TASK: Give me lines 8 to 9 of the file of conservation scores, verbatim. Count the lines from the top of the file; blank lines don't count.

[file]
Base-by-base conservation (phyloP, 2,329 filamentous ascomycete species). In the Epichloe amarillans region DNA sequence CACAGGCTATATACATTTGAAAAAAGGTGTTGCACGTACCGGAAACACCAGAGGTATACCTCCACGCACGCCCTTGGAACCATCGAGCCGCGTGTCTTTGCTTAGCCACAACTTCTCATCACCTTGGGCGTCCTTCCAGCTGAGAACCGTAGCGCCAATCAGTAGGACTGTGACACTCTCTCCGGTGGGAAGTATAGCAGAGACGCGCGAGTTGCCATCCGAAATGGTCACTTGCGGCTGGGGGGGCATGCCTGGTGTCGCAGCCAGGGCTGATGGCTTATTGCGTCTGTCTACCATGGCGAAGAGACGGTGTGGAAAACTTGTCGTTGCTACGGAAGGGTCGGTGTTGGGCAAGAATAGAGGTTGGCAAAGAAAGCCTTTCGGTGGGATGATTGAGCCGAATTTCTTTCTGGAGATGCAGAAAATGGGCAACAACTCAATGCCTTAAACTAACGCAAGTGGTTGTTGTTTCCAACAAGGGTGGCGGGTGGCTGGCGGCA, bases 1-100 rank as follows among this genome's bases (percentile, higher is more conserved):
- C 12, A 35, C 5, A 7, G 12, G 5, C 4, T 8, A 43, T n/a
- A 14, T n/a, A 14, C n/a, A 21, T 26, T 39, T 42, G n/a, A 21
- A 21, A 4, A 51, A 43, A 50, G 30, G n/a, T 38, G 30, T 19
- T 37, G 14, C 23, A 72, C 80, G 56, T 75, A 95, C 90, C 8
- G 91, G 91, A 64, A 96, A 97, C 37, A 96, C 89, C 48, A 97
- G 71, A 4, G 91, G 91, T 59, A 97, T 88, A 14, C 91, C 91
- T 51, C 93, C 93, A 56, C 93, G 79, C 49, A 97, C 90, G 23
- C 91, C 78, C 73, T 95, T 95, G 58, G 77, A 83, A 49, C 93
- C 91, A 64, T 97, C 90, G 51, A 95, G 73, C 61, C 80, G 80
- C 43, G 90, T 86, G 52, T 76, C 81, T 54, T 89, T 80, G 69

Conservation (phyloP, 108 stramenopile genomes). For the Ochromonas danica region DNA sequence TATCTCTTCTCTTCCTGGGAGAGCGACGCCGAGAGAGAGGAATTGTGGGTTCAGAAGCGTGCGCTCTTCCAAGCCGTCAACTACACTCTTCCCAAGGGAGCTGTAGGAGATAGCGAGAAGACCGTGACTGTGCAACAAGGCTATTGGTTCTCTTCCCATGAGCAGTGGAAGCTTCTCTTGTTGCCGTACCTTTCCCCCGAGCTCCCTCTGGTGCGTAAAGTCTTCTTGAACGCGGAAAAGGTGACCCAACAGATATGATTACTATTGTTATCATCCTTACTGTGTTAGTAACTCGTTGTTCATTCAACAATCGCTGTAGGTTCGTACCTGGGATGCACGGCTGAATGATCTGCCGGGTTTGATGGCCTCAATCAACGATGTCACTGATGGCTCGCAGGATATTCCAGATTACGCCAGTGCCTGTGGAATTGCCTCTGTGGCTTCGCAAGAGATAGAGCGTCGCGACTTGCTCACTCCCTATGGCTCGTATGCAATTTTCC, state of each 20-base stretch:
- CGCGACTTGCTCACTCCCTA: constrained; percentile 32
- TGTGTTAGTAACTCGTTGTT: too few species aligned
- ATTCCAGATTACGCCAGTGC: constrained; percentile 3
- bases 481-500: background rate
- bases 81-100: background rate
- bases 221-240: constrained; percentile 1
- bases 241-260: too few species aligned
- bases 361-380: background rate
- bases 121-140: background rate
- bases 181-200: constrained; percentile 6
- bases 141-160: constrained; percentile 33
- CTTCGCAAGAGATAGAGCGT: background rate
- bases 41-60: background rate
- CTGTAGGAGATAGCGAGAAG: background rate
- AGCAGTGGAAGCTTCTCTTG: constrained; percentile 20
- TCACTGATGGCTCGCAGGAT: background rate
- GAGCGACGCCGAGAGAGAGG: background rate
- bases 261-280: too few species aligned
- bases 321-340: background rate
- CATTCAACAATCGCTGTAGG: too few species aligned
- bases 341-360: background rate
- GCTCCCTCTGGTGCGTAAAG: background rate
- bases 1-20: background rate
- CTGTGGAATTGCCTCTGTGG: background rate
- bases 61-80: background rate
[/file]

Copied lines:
- T 51, C 93, C 93, A 56, C 93, G 79, C 49, A 97, C 90, G 23
- C 91, C 78, C 73, T 95, T 95, G 58, G 77, A 83, A 49, C 93